February 19, 2011

    lol, wut?

  22. #22 RedDirtDevil
    February 20, 2011

    “Oh, I think Ockham’s Razor means that XMRV is really.., blah blah”- please, give me a break. You know exactly what I’m taling about. You are bullshitter extraordnaire. Your eyeballs are floating. It took a month, and your entire thesis disappears with one primate study. You and your empire of science nerds and shmucks, checking out your blog on sly at work, between visits to their fav porn sites.

    Have you ever thought about going outside of HIV to do your *research*? I know you call youself a researcher, but please, what extravagant concrete findings have you ever produced? Having read just a modest number of your observations, your entire strength seems to be a normal knowledge of PCR lab jargon. Reading of your posts generates thoughts of *so what?* or *it doesn’t fucking matter bitch*. Do you have anything on CV that I should be impressed by? Other than this blog; which *you* pay to keep going on the web.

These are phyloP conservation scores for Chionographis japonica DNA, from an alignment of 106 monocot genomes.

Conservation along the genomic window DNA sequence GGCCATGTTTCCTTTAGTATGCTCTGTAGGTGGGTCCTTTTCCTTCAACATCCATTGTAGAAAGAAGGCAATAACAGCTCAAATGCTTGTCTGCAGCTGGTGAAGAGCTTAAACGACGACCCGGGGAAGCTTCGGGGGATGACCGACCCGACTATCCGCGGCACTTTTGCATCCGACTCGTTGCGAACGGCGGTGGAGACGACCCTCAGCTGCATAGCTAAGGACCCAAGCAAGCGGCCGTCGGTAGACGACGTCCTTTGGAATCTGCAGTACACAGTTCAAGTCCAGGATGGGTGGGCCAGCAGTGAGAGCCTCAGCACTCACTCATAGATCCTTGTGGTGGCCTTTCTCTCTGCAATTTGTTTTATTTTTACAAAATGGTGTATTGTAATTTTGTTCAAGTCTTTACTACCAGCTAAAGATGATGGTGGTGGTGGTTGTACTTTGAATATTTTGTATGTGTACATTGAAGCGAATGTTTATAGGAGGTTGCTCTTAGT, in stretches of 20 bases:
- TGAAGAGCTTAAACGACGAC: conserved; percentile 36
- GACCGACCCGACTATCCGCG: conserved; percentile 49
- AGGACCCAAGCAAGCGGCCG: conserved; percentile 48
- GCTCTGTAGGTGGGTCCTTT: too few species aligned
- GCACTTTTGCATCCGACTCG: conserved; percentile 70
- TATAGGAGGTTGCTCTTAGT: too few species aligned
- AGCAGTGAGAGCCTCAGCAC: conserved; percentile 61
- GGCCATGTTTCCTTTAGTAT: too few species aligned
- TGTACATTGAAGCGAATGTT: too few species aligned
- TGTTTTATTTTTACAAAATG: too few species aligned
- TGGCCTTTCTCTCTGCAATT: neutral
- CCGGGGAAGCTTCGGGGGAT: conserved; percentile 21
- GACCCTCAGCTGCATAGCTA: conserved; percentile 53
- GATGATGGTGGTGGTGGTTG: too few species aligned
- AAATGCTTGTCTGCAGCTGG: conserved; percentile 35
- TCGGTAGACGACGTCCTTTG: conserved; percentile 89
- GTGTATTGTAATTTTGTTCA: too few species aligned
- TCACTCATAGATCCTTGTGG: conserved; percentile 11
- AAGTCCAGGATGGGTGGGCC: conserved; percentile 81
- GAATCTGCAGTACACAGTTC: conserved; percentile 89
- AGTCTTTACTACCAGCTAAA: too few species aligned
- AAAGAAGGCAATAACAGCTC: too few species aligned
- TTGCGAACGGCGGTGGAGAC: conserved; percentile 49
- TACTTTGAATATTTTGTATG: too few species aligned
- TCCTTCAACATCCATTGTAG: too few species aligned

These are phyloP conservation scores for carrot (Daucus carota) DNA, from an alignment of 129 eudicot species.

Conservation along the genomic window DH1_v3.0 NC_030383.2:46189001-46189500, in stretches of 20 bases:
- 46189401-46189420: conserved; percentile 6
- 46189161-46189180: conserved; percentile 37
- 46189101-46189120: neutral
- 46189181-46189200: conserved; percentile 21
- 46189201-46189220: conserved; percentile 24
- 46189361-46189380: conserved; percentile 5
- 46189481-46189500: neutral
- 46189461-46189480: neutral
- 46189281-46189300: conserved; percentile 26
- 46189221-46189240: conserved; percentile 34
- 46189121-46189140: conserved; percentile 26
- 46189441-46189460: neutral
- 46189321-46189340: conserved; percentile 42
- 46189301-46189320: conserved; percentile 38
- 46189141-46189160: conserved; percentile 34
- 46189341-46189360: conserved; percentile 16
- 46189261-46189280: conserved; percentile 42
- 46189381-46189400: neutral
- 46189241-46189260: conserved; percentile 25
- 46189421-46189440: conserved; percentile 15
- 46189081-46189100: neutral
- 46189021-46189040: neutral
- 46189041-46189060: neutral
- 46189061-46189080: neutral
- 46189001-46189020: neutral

Truth is you are attracted to HIV because the science has been settled; the etiology, the mode of transmission, the treatment. You are basicaly a parasite, sucking off the giant HIV-research grant complex. Here in Honolulu, they are now using govt dollars, basically whoring themselves, for a study of “HIV and Dementia.” There are 8 million HIV infectees; and 80 million babyboomers, who will be getting dementia as they enter senility. Each of whom will need a persnal ass-wiper paid for by govt dollars. Yet the HIV bullshit beehives, such as your dept, remain intact, grant-whoring, sucking off the real research. It is an area for the dim and the lazy. An area in which you are eminently qualified

  23. #23 ERV
    February 21, 2011

    lol, wat?

  24. #24 RedDirtDevil
    February 23, 2011

    Yeah bitch. Haha!